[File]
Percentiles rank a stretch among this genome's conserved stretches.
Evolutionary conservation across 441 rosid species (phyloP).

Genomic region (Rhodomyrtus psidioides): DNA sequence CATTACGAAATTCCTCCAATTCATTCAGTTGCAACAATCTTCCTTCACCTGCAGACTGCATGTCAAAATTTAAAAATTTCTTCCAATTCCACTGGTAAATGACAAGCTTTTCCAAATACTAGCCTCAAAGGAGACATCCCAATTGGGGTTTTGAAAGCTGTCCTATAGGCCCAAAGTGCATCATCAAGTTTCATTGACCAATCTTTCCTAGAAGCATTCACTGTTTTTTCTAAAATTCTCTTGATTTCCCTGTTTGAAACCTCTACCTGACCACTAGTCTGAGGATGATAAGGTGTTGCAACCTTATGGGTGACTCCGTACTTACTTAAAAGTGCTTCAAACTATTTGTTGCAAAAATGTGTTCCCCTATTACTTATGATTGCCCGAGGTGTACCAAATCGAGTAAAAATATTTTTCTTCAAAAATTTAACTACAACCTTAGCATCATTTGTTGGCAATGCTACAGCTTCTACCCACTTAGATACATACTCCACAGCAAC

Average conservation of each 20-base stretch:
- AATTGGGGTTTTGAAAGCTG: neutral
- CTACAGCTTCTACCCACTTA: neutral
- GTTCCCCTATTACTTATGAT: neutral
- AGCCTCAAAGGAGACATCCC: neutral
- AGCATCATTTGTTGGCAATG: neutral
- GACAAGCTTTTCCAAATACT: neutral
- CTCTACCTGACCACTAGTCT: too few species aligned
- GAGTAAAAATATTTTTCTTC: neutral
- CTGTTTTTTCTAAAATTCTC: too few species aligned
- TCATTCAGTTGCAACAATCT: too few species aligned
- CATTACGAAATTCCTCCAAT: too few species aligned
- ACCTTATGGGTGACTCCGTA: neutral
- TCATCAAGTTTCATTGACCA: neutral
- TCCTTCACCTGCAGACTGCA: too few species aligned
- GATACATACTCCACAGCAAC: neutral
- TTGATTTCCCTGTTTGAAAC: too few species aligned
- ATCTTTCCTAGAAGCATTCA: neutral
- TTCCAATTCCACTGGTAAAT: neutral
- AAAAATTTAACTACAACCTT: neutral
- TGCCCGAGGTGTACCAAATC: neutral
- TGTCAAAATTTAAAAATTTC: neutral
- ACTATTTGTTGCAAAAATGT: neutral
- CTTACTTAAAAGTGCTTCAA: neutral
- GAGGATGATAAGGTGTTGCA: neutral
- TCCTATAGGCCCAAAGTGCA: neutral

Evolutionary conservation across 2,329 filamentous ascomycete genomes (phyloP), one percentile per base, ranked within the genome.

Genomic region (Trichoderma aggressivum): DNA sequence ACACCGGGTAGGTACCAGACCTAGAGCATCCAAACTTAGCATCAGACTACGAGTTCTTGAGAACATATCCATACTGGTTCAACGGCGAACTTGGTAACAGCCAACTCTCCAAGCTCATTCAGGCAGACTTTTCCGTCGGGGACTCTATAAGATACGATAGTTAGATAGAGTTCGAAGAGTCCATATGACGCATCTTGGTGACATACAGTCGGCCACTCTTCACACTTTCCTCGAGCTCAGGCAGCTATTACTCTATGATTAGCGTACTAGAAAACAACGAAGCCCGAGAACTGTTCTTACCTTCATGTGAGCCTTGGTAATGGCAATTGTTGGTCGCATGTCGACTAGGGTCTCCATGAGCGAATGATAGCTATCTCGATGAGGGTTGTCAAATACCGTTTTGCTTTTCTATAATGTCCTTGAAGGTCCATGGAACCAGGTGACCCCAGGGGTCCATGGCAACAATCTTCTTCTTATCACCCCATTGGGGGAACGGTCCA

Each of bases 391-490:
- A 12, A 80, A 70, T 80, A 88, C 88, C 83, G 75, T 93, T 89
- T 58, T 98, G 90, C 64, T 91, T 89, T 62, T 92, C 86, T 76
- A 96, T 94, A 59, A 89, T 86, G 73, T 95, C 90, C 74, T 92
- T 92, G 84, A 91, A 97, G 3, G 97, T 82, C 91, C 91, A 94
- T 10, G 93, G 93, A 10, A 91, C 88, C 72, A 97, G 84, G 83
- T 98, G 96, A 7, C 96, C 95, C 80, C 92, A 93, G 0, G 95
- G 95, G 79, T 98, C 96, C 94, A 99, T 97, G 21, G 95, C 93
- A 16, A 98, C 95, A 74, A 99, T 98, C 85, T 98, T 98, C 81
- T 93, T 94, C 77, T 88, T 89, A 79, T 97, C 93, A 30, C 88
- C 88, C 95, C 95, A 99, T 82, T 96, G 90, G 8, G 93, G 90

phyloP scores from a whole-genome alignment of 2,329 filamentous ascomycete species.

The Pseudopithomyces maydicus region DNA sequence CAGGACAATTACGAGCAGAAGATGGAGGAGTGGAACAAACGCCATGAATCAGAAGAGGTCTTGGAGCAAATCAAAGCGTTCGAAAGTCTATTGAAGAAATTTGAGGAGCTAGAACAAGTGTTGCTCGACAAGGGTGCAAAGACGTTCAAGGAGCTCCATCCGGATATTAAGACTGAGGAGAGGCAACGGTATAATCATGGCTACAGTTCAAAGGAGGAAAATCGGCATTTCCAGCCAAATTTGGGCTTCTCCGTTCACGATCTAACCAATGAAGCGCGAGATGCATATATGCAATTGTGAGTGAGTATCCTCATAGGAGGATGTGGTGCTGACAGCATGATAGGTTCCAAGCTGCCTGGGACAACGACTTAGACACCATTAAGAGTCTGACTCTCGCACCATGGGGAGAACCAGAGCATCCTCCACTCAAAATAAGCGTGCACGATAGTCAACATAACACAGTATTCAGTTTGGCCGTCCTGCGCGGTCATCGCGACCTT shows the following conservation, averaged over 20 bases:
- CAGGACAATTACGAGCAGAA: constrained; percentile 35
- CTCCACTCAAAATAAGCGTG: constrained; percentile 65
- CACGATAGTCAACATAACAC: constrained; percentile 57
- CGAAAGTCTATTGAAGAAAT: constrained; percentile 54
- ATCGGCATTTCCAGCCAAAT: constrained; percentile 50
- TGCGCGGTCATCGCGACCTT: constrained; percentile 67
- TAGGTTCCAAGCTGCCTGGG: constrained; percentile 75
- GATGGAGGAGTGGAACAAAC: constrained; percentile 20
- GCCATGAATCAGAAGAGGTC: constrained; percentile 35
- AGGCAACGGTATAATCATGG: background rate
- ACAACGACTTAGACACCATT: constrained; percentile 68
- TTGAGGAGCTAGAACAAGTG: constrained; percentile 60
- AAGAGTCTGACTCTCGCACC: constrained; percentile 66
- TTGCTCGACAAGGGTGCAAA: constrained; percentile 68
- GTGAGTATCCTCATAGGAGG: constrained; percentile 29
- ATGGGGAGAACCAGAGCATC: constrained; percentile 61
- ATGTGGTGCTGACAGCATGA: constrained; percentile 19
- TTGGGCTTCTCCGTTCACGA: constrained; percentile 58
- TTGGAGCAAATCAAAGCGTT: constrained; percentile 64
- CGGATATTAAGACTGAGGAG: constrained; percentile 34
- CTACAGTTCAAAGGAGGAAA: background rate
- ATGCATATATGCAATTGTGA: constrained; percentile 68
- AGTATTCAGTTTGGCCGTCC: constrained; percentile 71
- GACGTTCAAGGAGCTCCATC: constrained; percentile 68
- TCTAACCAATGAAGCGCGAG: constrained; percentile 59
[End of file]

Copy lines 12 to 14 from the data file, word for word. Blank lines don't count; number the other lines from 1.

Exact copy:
- GAGTAAAAATATTTTTCTTC: neutral
- CTGTTTTTTCTAAAATTCTC: too few species aligned
- TCATTCAGTTGCAACAATCT: too few species aligned